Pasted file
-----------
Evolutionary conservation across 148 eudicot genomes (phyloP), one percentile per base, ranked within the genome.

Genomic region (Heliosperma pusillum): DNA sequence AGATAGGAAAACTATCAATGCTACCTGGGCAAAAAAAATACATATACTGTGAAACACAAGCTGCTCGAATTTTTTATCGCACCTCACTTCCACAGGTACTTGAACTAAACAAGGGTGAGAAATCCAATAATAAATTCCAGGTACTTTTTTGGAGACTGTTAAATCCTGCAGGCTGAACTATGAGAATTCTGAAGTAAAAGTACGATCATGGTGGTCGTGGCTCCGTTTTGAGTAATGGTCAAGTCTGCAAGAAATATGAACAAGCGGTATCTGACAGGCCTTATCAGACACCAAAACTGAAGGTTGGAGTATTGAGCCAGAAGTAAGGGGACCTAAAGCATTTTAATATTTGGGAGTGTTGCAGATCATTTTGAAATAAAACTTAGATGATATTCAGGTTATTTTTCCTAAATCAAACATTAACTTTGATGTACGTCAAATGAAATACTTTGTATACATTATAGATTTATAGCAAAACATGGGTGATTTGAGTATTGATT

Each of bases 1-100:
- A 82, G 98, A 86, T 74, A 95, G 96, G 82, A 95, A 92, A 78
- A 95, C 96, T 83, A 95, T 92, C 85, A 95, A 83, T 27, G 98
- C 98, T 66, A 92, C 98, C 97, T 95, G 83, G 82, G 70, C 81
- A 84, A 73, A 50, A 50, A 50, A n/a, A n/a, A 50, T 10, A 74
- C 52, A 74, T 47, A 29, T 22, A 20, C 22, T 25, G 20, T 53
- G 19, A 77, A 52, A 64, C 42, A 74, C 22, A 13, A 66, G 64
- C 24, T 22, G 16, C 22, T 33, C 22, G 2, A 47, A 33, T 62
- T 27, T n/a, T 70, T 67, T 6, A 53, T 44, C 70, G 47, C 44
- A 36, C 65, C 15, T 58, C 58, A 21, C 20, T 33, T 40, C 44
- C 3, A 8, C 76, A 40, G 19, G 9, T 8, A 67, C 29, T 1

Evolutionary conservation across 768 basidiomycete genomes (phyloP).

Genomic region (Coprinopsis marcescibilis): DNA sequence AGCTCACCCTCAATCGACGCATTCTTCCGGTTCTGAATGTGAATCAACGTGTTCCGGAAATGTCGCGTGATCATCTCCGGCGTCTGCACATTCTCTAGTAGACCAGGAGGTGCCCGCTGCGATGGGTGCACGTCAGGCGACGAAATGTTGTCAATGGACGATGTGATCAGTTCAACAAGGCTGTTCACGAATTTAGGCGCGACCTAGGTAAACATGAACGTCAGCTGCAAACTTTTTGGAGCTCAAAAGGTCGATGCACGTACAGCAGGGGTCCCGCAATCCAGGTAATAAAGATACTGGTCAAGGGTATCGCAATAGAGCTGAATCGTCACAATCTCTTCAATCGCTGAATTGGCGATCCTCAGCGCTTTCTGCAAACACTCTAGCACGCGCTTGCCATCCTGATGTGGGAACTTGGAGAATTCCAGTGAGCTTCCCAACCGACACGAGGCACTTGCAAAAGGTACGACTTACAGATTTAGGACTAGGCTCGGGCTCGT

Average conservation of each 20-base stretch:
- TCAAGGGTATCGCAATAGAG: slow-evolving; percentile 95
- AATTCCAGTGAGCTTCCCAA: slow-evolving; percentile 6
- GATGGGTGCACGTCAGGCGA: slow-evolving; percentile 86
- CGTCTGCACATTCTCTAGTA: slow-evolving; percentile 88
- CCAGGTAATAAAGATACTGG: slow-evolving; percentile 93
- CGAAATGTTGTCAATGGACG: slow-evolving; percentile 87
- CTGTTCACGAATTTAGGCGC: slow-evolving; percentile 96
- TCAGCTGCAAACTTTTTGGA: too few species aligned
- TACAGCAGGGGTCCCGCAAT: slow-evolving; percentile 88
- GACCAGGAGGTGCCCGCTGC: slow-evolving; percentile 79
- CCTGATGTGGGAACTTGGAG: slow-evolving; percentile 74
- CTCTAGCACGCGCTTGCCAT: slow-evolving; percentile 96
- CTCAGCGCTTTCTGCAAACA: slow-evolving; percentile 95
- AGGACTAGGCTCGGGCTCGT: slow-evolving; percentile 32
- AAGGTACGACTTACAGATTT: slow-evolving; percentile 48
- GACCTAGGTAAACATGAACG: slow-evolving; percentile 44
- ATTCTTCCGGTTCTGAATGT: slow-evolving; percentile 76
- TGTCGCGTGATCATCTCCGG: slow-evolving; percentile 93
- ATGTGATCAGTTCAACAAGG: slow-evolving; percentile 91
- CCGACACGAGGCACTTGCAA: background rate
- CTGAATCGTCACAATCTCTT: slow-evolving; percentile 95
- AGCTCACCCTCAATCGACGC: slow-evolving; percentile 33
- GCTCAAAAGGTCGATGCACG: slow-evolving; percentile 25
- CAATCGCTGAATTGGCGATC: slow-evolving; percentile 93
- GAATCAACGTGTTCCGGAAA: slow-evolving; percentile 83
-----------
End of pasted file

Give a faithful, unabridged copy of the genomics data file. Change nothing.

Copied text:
Evolutionary conservation across 148 eudicot genomes (phyloP), one percentile per base, ranked within the genome.

Genomic region (Heliosperma pusillum): DNA sequence AGATAGGAAAACTATCAATGCTACCTGGGCAAAAAAAATACATATACTGTGAAACACAAGCTGCTCGAATTTTTTATCGCACCTCACTTCCACAGGTACTTGAACTAAACAAGGGTGAGAAATCCAATAATAAATTCCAGGTACTTTTTTGGAGACTGTTAAATCCTGCAGGCTGAACTATGAGAATTCTGAAGTAAAAGTACGATCATGGTGGTCGTGGCTCCGTTTTGAGTAATGGTCAAGTCTGCAAGAAATATGAACAAGCGGTATCTGACAGGCCTTATCAGACACCAAAACTGAAGGTTGGAGTATTGAGCCAGAAGTAAGGGGACCTAAAGCATTTTAATATTTGGGAGTGTTGCAGATCATTTTGAAATAAAACTTAGATGATATTCAGGTTATTTTTCCTAAATCAAACATTAACTTTGATGTACGTCAAATGAAATACTTTGTATACATTATAGATTTATAGCAAAACATGGGTGATTTGAGTATTGATT

Each of bases 1-100:
- A 82, G 98, A 86, T 74, A 95, G 96, G 82, A 95, A 92, A 78
- A 95, C 96, T 83, A 95, T 92, C 85, A 95, A 83, T 27, G 98
- C 98, T 66, A 92, C 98, C 97, T 95, G 83, G 82, G 70, C 81
- A 84, A 73, A 50, A 50, A 50, A n/a, A n/a, A 50, T 10, A 74
- C 52, A 74, T 47, A 29, T 22, A 20, C 22, T 25, G 20, T 53
- G 19, A 77, A 52, A 64, C 42, A 74, C 22, A 13, A 66, G 64
- C 24, T 22, G 16, C 22, T 33, C 22, G 2, A 47, A 33, T 62
- T 27, T n/a, T 70, T 67, T 6, A 53, T 44, C 70, G 47, C 44
- A 36, C 65, C 15, T 58, C 58, A 21, C 20, T 33, T 40, C 44
- C 3, A 8, C 76, A 40, G 19, G 9, T 8, A 67, C 29, T 1

Evolutionary conservation across 768 basidiomycete genomes (phyloP).

Genomic region (Coprinopsis marcescibilis): DNA sequence AGCTCACCCTCAATCGACGCATTCTTCCGGTTCTGAATGTGAATCAACGTGTTCCGGAAATGTCGCGTGATCATCTCCGGCGTCTGCACATTCTCTAGTAGACCAGGAGGTGCCCGCTGCGATGGGTGCACGTCAGGCGACGAAATGTTGTCAATGGACGATGTGATCAGTTCAACAAGGCTGTTCACGAATTTAGGCGCGACCTAGGTAAACATGAACGTCAGCTGCAAACTTTTTGGAGCTCAAAAGGTCGATGCACGTACAGCAGGGGTCCCGCAATCCAGGTAATAAAGATACTGGTCAAGGGTATCGCAATAGAGCTGAATCGTCACAATCTCTTCAATCGCTGAATTGGCGATCCTCAGCGCTTTCTGCAAACACTCTAGCACGCGCTTGCCATCCTGATGTGGGAACTTGGAGAATTCCAGTGAGCTTCCCAACCGACACGAGGCACTTGCAAAAGGTACGACTTACAGATTTAGGACTAGGCTCGGGCTCGT

Average conservation of each 20-base stretch:
- TCAAGGGTATCGCAATAGAG: slow-evolving; percentile 95
- AATTCCAGTGAGCTTCCCAA: slow-evolving; percentile 6
- GATGGGTGCACGTCAGGCGA: slow-evolving; percentile 86
- CGTCTGCACATTCTCTAGTA: slow-evolving; percentile 88
- CCAGGTAATAAAGATACTGG: slow-evolving; percentile 93
- CGAAATGTTGTCAATGGACG: slow-evolving; percentile 87
- CTGTTCACGAATTTAGGCGC: slow-evolving; percentile 96
- TCAGCTGCAAACTTTTTGGA: too few species aligned
- TACAGCAGGGGTCCCGCAAT: slow-evolving; percentile 88
- GACCAGGAGGTGCCCGCTGC: slow-evolving; percentile 79
- CCTGATGTGGGAACTTGGAG: slow-evolving; percentile 74
- CTCTAGCACGCGCTTGCCAT: slow-evolving; percentile 96
- CTCAGCGCTTTCTGCAAACA: slow-evolving; percentile 95
- AGGACTAGGCTCGGGCTCGT: slow-evolving; percentile 32
- AAGGTACGACTTACAGATTT: slow-evolving; percentile 48
- GACCTAGGTAAACATGAACG: slow-evolving; percentile 44
- ATTCTTCCGGTTCTGAATGT: slow-evolving; percentile 76
- TGTCGCGTGATCATCTCCGG: slow-evolving; percentile 93
- ATGTGATCAGTTCAACAAGG: slow-evolving; percentile 91
- CCGACACGAGGCACTTGCAA: background rate
- CTGAATCGTCACAATCTCTT: slow-evolving; percentile 95
- AGCTCACCCTCAATCGACGC: slow-evolving; percentile 33
- GCTCAAAAGGTCGATGCACG: slow-evolving; percentile 25
- CAATCGCTGAATTGGCGATC: slow-evolving; percentile 93
- GAATCAACGTGTTCCGGAAA: slow-evolving; percentile 83